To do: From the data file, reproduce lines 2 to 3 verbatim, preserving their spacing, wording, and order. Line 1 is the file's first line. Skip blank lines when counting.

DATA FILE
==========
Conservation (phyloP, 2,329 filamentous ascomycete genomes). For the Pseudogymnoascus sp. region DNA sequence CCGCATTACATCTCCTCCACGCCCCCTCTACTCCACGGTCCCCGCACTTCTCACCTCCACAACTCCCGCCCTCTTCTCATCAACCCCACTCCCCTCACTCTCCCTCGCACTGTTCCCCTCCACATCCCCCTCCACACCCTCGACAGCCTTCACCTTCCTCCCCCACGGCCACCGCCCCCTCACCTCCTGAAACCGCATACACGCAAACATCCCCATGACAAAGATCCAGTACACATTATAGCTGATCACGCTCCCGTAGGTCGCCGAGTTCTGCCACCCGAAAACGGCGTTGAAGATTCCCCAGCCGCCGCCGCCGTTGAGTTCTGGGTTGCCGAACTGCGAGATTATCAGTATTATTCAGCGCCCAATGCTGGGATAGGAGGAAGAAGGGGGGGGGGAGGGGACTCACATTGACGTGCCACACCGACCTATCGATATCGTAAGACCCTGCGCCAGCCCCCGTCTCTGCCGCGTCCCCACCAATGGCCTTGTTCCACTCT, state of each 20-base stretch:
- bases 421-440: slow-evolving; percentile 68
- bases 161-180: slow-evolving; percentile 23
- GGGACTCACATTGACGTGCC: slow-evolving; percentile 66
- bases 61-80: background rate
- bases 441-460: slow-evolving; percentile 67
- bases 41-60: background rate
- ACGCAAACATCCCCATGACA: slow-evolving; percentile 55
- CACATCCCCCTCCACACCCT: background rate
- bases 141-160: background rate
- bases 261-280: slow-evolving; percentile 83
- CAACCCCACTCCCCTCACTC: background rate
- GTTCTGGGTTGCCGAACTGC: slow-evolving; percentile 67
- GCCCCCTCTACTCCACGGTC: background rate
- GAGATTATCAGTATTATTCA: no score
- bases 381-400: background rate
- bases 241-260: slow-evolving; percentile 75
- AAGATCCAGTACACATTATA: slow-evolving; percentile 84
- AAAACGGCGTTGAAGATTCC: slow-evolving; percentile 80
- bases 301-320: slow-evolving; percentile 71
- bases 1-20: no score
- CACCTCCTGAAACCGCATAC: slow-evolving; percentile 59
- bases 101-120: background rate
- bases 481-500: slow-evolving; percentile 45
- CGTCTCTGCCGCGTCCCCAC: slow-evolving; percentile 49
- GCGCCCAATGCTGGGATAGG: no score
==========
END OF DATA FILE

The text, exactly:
- bases 421-440: slow-evolving; percentile 68
- bases 161-180: slow-evolving; percentile 23